· The tension between whether to adopt technological and other performance innovations based on initial information and vendor representations, or to wait for performance data based on actual use.
· The tension between the cost and other advantages of working with “familiar vendors” and the need to direct buying to vendors with the best prices and the latest technologies. Supply chain research demonstrates the benefit of having stable, long-term supply relationships in serving hospitals and the ultimate customers, patients, says Hanson. Nonetheless, these advantages can be harder to document than the advantages of small but real price breaks and incremental improvements in technology.
· The tension between being a private for-profit organization, which must sustain its own financial strength, and being owned by nonprofit organizations.
· The tension between negotiating stable multi-year contracts and buying on the spot market. It is often possible to secure at one moment a particular supply or service on the spot market at a lower price, says Hanson, adding that vendors are also often willing to undercut the GPO negotiated price in a particular market or at a particular moment in time.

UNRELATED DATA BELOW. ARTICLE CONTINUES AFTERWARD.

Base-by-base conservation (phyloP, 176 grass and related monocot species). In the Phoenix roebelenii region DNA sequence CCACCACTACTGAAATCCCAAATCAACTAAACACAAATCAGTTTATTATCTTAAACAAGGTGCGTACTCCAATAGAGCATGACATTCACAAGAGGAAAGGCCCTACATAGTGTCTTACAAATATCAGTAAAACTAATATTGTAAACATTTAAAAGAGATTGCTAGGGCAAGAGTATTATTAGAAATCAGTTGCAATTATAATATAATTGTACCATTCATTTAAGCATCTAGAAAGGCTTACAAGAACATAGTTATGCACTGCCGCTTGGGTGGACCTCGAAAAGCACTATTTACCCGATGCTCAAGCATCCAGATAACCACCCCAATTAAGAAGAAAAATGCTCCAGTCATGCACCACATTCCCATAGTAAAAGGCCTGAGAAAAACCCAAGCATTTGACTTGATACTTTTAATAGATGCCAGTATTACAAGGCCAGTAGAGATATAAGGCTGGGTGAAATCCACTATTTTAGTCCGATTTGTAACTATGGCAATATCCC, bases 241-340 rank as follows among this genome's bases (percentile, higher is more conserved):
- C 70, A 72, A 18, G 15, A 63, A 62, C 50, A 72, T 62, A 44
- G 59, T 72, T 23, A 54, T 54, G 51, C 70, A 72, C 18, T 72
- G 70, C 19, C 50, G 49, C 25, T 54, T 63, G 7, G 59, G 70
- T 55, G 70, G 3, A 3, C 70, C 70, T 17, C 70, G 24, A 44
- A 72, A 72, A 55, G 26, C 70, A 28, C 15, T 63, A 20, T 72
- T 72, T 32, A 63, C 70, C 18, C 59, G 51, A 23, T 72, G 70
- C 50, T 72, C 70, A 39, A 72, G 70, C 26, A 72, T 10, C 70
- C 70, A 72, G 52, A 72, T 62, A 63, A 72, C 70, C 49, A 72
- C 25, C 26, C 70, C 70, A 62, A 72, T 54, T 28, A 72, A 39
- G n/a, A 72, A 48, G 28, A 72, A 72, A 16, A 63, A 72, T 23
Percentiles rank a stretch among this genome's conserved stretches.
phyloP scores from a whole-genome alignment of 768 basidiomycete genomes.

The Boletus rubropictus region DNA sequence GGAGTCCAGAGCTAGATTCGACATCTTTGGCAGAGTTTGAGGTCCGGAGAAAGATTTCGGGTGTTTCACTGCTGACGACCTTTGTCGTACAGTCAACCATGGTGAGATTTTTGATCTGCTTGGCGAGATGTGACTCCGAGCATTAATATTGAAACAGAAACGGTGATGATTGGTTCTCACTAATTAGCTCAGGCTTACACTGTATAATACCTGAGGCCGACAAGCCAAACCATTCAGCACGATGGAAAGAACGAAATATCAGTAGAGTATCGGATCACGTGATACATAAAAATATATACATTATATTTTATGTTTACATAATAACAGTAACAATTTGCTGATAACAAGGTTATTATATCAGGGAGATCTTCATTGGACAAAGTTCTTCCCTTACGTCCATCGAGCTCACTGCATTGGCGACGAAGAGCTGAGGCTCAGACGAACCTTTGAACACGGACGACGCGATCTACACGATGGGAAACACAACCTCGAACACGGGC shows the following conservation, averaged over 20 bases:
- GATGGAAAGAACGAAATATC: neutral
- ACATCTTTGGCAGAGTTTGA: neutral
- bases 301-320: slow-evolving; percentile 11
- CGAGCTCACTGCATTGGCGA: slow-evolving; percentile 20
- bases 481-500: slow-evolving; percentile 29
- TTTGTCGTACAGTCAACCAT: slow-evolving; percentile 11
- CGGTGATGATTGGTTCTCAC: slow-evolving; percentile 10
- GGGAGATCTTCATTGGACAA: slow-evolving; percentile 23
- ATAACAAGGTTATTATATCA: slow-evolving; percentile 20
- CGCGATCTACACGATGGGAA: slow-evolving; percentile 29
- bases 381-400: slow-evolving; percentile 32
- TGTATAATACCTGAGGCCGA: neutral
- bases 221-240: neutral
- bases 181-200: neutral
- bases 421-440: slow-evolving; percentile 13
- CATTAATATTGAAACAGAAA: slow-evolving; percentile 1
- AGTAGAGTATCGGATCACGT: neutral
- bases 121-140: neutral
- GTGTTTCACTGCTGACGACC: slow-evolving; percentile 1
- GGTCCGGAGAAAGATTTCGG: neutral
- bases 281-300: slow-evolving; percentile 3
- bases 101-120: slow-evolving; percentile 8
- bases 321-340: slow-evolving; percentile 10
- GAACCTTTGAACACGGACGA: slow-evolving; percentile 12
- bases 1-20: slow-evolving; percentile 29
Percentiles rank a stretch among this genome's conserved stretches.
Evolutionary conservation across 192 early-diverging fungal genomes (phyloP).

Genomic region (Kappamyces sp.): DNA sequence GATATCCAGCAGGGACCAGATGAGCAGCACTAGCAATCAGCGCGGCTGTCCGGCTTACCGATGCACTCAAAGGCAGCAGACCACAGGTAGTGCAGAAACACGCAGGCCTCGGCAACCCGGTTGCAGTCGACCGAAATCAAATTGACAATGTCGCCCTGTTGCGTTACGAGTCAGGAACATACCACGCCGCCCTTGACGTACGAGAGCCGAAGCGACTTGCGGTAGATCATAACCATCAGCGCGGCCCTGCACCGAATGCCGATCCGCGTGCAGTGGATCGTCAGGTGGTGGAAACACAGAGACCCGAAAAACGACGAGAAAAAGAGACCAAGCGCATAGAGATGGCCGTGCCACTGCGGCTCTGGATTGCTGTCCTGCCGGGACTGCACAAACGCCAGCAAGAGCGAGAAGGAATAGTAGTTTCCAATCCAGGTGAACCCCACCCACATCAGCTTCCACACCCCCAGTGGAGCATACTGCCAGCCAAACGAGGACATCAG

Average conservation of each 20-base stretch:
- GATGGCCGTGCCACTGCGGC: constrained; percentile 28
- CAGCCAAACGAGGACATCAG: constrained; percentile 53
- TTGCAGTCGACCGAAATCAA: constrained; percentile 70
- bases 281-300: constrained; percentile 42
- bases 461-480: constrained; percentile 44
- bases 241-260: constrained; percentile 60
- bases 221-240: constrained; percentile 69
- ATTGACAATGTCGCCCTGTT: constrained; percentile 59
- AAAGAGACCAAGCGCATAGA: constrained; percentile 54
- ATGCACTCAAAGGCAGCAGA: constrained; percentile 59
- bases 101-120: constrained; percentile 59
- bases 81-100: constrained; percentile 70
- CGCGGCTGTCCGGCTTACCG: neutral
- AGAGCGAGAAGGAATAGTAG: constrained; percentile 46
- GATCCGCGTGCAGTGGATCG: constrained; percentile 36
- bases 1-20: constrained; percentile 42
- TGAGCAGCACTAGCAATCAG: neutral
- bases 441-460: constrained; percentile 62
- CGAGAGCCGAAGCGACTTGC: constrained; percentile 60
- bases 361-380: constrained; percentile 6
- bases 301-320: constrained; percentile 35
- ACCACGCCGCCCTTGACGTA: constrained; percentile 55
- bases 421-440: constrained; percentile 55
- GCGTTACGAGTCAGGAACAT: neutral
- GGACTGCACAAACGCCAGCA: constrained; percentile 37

· The tension between being solely a GPO or being an organization that takes on a variety of other functions designed to improve members’ supply chain management and overall performance. With these other activities comes the possibility of conflicts of interest and more complex relationships with vendors and potential vendors.
Next, Hanson develops a number of ethical principles upon which best practices could be based. Among those principles are:
· GPO management and the Board of Directors should share the responsibility for maintaining an effective ethical management system.
· A GPO’s first obligation is to serve its members’ interests, which includes the twin goals of good medical outcomes and cost containment.
· GPOs should provide ongoing assistance to their members in critical supply chain issues, such as product safety and efficacy.
· A GPO should ensure that its employees and non-employee directors and advisors do not have conflicts of interest that would compromise the decisions they make on behalf of the hospitals.
· A GPO should avoid conflicts of interest arising from ownership of equity in vendors or other business relationships with vendors, where these relationships do not directly serve the members and their interests.